A Romanesco Romance

Let’s talk about this alien vegetable. It seems to be from a different galaxy and looks like it could have all sorts of powers of persuasion just as long as you don’t sit on it and spin.

I saw it for the first time at Broadway Market recently and I was so tempted to buy it, not to cook it necessarily, but perhaps to just stick it in a vase and have it sitting like some wonderful space flower on my windowsill. Alas, I did not. I was in the middle of a sixteen mile canal walk and didn’t really fancy bringing it along for the ride. I was also struggling slightly to imagine what to do with it, and it felt that to do it wrong might be sacrilegious.

The moment I saw it stayed with me though. I thought about it later, quite bizarrely, in the same sort of way one might think about the cute boy that smiled at you on the Tube that day but never spoke. I considered the idea that I might never see him again. I mean the vegetable, unless I had the lucky coincidence of having another opportunity to be in the same place and same time as it again. I didn’t even know what it was called!

Fast forward a few days and I am having a drink with a friend. He’s a cool dude, and he is also in the know, having worked as a chef and now for a great foodie website. ‘Carpe diem!’ I think to myself as I seize my opportunity, “this!” I say, practically shoving my iPhone in his face, “what is this?!” He laughs (either at me or with me) “it’s a Romanesco Cabbage” he tells me, “the fractals are naturally formed when…” But I don’t really hear any more, because Whitney Houston’s ‘I will always love you’ is playing too loudly in my mind.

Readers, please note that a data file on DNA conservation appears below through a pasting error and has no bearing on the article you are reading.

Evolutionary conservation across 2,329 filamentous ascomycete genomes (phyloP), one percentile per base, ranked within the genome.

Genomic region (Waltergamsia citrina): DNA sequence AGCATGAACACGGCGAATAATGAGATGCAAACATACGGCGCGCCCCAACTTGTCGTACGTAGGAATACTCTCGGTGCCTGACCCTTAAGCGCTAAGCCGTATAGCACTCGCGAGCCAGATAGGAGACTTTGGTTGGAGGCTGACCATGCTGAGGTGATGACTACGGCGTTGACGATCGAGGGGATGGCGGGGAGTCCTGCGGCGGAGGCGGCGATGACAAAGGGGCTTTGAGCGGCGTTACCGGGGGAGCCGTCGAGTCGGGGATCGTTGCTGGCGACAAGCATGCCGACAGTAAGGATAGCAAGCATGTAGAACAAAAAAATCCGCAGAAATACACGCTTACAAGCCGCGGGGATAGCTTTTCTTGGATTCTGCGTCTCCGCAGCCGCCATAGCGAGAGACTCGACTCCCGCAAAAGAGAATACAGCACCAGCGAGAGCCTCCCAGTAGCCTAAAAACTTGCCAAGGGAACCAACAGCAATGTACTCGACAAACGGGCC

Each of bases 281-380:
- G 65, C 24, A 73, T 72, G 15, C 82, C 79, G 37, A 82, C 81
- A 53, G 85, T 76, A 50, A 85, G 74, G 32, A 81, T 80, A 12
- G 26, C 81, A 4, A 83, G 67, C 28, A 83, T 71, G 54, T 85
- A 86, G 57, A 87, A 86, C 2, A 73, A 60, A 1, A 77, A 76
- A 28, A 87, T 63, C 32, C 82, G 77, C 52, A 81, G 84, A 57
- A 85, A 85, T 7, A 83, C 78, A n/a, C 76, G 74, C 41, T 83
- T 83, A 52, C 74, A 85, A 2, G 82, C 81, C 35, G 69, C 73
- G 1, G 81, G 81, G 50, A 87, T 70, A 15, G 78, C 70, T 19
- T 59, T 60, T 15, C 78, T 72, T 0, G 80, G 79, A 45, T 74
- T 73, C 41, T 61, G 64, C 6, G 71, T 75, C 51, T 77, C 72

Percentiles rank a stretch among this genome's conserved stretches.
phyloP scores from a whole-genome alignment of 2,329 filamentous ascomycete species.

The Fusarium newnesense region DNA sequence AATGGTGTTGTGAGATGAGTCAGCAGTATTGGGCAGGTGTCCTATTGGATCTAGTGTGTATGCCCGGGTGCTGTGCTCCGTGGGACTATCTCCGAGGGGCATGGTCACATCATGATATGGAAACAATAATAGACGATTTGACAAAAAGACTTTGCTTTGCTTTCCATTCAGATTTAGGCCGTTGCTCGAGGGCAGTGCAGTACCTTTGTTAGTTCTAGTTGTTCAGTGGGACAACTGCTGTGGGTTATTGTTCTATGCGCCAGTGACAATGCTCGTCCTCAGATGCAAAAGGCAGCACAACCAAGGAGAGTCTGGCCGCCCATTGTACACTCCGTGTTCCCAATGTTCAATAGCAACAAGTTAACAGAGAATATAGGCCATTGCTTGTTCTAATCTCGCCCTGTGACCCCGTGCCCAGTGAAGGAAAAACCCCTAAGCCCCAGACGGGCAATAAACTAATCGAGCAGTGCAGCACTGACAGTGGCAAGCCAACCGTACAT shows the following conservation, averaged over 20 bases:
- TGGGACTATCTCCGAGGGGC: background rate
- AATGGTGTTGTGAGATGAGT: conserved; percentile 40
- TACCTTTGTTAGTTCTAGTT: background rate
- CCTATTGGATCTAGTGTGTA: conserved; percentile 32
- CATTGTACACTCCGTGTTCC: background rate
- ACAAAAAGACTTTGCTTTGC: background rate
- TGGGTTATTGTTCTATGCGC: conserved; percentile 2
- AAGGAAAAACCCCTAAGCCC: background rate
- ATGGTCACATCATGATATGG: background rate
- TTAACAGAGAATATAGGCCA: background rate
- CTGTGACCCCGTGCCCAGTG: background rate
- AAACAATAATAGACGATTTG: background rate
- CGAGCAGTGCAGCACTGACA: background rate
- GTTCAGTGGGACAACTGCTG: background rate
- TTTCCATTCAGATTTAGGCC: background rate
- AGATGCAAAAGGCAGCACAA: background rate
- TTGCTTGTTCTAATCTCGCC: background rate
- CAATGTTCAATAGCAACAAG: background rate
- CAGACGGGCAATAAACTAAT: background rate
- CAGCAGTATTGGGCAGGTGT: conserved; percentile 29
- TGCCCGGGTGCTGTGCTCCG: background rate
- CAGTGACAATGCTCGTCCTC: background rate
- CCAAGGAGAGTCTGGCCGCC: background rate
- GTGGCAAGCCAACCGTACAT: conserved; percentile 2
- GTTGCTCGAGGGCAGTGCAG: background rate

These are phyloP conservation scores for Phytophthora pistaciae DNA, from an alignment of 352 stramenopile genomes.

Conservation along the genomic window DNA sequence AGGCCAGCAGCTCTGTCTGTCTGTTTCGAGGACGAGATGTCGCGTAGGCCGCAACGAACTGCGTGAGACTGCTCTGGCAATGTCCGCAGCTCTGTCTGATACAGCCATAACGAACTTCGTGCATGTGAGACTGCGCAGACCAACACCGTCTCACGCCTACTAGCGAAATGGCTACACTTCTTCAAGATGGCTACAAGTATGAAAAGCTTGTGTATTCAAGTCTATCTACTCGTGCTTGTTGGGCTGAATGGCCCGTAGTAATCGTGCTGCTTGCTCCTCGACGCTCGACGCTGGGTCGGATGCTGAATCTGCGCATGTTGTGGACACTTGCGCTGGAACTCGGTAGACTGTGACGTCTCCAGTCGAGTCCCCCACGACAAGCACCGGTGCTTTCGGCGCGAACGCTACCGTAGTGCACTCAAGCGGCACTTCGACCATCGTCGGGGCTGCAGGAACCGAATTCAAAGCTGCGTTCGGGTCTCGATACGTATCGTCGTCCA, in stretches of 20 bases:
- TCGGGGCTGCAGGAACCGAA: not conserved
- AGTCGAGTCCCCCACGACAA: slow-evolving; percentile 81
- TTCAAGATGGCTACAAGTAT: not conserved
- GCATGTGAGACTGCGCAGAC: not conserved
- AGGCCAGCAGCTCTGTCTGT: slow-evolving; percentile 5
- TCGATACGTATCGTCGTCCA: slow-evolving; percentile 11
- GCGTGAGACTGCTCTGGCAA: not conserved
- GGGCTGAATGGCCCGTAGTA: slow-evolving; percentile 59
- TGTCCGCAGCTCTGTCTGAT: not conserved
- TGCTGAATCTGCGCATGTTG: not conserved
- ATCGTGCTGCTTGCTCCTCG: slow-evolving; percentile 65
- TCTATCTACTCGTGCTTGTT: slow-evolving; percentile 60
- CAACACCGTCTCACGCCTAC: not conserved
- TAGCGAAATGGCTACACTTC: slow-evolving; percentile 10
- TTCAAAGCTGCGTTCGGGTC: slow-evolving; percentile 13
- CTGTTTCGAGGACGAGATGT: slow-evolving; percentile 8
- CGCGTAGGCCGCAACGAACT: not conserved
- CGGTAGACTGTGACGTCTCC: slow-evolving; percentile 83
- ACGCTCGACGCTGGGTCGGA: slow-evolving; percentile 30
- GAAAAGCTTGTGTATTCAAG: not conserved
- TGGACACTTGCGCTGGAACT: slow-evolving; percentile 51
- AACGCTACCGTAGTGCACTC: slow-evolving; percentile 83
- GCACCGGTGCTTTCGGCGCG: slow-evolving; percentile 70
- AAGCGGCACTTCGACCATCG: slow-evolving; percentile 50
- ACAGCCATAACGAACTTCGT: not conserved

I have done some internet stalking, and found out that the Romanesco is crunchier than your average cauliflower, but more subtle in flavour, delicate and nutty. It was first documented in Italy, and it’s form really is a natural approximation of a fractal.

I hope I can meet the Romanesco again soon. I guess in the meantime I’ll find some other more ordinary cauliflower. I can only wish, that when the time comes, and I fire up the heat in the kitchen, it will have been worth the wait.

2 Comments Add yours

  1. msw blog says:

    My spouse is a chef and I shared this post with him. He stated “Romanesco is in season from late summer to early fall. I usually sauté it slowly with garlic and lemon zest, and punctuate with red pepper flakes for zing. It’s also delicious steamed and lightly seasoned with olive oil and red wine vinegar.” He has never made this for me, at least not that I remember. Now, needless to say, I am also on the lookout for this beauty.


    1. That sounds so delicious! I will have to try those methods when I come across it again. Perhaps your spouse should be on to the lookout for it to use in making you a Romanesco romantic dinner 😉

      Liked by 1 person

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